Healthier Ways to Have Your Cake and Eat It, Too

There’s an easy resolution for each of us to adopt this December. This year, let’s change the expression, “eat, drink and be merry” to “eat healthfully, drink moderately and be happier!” Adopting an effective strategy for controlling excess, and setting reasonable expectations for ourselves are the smartest options for ensuring a happy and healthy holiday season.

Statistics for how much weight Americans tend to gain during this end-of-the-year smorgasbord vary from one pound to 10, but it’s undoubtedly a tough time for anyone trying to eat healthfully. It isn’t just overeating, though, that challenges us. Often, exercise becomes collateral damage, as well. According to the National Center for Health Statistics, most Americans (at least 60 percent) do not engage in vigorous, leisure-time physical activity. Add in the time demands of the holidays and the urge to stay inside because of the weather, and you have a recipe for even more inactivity.

The trick is to focus on short-term goals, such as walking or exercising a few times a week. And when it comes to food, eating vegetables and fruit at parties and avoid taking second helpings. Have one cookie and stop. If you imbibe, realize that alcohol and holiday beverages contain a lot of sugar and calories; alcohol also interferes with your sleep and judgment, and may leave you with an additional price to pay the next day.

To make the feasting season a healthier one, experts say, it’s important to practice awareness, manage your stress and emotions, and plan in advance.

The first critical step is to practice awareness. Be conscious of what you eat and how much. Allow yourself some special treats on the holidays but have moderate servings. When there’s a lot of food available, try an appetizer-sized helping of each choice, instead of dishing up a full serving. Don’t deprive yourself, but be aware of content and calories. When possible, avoid foods rich in fats, salt, sugar and preservatives.

Experts agree this is a good season to be realistic, rather than the best time for weight loss. They recommend trying to maintain weight instead of losing it. Keep it all in perspective. You don’t have to indulge every minute from Thanksgiving until New Year’s Day. Allow some treats for those special days, then get back into your healthy routine the next day.

Avoid Short-term Fixes

With all this working against us, how can we keep from overeating and under-exercising during this season of gluttony? It begins with understanding: many factors combine to increase the urge to overeat during this season. They include:

  • Food-focused celebrations. We normally socialize with friends and family, enjoying food and drink. And on special occasions, such as holidays, the availability and quantity of social fare increases, raising the temptation to overindulge. The pressure to give in can be great, as we don’t want to put a damper on the merrymaking or disappoint loved ones who have created great treats. And the alcohol served at many social events can also destroy our resolve to eat in moderation.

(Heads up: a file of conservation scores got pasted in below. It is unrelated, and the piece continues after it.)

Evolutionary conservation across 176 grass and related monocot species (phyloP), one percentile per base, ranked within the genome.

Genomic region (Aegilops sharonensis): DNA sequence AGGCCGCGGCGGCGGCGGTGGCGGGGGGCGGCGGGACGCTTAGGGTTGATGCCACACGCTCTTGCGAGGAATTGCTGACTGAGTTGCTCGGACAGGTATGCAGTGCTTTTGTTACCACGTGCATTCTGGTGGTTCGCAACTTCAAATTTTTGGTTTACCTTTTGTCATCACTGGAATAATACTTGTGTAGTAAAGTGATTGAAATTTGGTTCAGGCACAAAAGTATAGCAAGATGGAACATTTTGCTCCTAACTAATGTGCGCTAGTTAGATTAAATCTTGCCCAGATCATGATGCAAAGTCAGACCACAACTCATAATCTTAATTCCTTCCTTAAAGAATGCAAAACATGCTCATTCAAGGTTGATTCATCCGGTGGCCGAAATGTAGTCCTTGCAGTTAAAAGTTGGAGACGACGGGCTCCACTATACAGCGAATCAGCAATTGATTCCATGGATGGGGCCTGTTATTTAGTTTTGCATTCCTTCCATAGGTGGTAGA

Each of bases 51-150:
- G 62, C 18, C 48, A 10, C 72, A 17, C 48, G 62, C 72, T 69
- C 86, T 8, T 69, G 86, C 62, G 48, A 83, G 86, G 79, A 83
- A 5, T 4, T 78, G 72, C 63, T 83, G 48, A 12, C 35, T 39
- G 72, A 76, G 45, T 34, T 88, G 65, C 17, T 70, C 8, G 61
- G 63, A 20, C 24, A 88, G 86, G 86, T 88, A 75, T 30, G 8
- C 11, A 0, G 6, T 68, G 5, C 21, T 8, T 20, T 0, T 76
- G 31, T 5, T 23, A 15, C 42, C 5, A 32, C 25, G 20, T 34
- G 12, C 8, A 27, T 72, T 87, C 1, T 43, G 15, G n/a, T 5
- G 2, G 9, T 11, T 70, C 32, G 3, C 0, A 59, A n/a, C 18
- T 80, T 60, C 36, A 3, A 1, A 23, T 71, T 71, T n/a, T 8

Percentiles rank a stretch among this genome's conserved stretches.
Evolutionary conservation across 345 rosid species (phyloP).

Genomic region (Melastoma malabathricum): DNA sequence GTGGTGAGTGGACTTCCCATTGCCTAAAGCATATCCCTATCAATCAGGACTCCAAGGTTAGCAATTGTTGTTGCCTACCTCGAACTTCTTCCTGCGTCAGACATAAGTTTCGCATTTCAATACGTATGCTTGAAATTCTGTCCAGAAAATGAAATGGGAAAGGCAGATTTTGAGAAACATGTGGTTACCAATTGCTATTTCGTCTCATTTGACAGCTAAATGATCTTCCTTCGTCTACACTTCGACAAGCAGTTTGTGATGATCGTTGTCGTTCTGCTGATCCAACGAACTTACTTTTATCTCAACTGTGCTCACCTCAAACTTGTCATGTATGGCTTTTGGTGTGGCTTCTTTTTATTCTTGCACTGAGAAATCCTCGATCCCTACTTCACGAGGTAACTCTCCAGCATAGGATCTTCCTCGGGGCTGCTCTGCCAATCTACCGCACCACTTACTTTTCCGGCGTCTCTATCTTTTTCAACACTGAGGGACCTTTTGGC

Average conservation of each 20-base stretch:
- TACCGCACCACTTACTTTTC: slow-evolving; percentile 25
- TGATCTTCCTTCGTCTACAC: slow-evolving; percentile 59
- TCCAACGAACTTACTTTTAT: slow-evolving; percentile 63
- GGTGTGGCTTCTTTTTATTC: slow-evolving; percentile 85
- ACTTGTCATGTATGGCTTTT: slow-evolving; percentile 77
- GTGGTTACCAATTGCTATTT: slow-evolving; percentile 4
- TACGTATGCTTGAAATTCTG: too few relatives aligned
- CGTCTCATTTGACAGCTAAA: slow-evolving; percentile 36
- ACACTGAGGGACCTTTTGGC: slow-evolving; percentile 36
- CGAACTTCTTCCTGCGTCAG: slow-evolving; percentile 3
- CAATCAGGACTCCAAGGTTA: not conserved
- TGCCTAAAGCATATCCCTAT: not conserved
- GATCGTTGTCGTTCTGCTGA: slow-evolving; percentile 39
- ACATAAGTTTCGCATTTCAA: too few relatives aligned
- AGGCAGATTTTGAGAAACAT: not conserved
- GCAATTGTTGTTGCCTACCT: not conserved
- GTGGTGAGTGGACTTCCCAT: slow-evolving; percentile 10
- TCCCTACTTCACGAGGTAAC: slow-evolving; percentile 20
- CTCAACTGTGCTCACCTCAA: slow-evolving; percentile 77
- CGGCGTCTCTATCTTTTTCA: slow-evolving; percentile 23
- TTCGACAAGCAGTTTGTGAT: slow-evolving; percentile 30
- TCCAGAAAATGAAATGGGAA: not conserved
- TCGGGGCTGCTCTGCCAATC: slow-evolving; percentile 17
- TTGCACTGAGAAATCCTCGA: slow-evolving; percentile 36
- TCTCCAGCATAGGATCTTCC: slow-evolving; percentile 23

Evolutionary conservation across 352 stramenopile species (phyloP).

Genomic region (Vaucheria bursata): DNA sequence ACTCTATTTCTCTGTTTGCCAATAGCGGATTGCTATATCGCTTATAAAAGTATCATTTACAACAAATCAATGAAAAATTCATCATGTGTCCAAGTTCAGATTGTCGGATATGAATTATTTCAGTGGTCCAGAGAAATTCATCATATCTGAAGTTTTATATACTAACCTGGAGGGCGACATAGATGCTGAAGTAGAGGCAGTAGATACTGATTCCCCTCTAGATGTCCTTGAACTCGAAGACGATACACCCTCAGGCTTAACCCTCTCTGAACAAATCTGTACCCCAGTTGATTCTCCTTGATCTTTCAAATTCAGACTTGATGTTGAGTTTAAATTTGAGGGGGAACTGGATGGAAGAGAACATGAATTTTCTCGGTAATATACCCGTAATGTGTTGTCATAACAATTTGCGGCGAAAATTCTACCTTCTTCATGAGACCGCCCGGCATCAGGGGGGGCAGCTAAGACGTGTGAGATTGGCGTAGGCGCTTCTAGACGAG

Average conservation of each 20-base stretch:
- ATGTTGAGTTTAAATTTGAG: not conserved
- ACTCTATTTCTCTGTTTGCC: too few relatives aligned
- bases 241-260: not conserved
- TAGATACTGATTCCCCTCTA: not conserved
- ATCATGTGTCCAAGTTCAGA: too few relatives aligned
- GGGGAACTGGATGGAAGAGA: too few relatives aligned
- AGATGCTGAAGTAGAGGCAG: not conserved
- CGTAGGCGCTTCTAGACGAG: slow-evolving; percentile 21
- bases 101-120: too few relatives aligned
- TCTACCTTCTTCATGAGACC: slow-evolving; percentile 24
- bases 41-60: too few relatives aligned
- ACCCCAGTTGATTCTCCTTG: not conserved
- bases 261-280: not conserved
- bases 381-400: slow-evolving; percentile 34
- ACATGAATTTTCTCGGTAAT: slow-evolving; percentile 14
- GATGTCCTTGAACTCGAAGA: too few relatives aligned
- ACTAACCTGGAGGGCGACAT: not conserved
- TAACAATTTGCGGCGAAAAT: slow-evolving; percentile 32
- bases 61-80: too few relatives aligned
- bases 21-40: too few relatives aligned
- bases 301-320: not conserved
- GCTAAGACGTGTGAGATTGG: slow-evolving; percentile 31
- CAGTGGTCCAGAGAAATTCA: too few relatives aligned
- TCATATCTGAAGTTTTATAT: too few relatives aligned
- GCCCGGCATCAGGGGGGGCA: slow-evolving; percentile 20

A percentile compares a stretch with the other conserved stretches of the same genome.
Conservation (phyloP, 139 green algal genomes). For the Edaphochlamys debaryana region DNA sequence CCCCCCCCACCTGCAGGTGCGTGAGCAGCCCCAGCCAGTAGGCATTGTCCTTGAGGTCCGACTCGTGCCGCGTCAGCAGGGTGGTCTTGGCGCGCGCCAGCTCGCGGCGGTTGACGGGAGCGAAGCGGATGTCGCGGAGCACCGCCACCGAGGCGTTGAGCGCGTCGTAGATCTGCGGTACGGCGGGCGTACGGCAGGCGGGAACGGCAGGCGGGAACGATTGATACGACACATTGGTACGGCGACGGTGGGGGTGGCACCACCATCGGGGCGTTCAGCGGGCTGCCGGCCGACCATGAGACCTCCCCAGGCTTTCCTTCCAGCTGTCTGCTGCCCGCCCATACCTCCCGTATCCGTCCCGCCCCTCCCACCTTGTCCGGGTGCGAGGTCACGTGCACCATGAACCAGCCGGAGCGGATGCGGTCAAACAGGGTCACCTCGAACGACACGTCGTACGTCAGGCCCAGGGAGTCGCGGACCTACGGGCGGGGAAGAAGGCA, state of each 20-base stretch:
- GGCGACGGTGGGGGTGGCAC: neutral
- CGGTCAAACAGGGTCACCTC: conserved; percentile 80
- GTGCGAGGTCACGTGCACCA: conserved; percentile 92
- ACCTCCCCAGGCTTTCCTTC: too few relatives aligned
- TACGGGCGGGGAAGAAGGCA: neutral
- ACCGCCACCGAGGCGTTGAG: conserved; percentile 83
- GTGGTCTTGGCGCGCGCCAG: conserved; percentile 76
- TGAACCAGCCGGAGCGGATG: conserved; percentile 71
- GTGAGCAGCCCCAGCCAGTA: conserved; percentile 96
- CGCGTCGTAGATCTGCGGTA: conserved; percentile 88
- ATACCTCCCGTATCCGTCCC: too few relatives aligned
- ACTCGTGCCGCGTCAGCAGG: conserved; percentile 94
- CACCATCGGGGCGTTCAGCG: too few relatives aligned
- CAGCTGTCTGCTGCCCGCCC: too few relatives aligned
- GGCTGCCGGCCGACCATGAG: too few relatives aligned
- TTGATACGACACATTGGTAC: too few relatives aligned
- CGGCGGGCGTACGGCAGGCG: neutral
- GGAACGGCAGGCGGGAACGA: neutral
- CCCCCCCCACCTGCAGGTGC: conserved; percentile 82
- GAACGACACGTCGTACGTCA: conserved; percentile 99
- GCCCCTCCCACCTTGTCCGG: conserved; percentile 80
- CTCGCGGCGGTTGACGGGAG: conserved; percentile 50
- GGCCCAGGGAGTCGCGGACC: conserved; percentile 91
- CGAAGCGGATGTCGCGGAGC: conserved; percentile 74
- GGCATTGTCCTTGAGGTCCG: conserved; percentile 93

• Lack of advance planning. Eat a little before you go to a holiday gathering; hunger can undo the best intentions. Also, avoid sources of temptation whenever you can. After visiting a buffet, leave the room that’s filled with food. If there are sweets in the office break room, don’t go there. If you’re given unhealthy food as a gift, bring it to the office to share. Also, if you’re traveling for the holidays, pick up some healthy, portable snacks at the grocery store before you leave so you’re less likely to be tempted by unhealthy options.
  • Stress. As if there weren’t enough stress in everyday life, holiday obligations and expectations add to the strain. There’s much to do and accomplish in a short period, it’s an expensive time of year, and the extra tasks add to stress, and the stress can lead to overeating.
  • Exhaustion. The demands of fall/winter festivities can leave people feeling sluggish and sleep-deprived. And when people are tired, they’re more likely to overeat.
  • Emotional eating. Some people use food to soothe sadness, anxiety, dissatisfaction, or loss. Others simply use any celebration as an excuse to overindulge. Holiday marketing of food and consumerism contributes to the excess as well, and even people who have been trying to eat healthy throughout the year may give in. Comfort and nostalgia play roles, as well.
  • Cold weather. Some people crave high-calorie comfort food and drink when the mercury dips. The same factors that contribute to overeating can also lead to physical inactivity. And, of course, overfull stomachs from all that holiday feasting, as well as stress, exhaustion, and cold weather, can dampen the best of workout intentions.

The best advice is to go easy on yourself:  drink, eat and celebrate in moderation, allow yourself some excess as expected, but say “no” when you can, keep away from the foods that hurt you the most, and don’t neglect regular exercise or routines that help you keep stress at bay.

Remember, the goal is long-term change and healthy behaviors, not short-term fixes. Surviving the holidays is like plodding through a snowstorm that lasts a full month. You put your head down, walk into the wind, and keep moving forward toward your goals, a step (or bite) at a time.

 


Be sure to check out the CBIA Healthy Connections wellness program at your company’s next renewal. It’s free as part of your participation in CBIA Health Connections!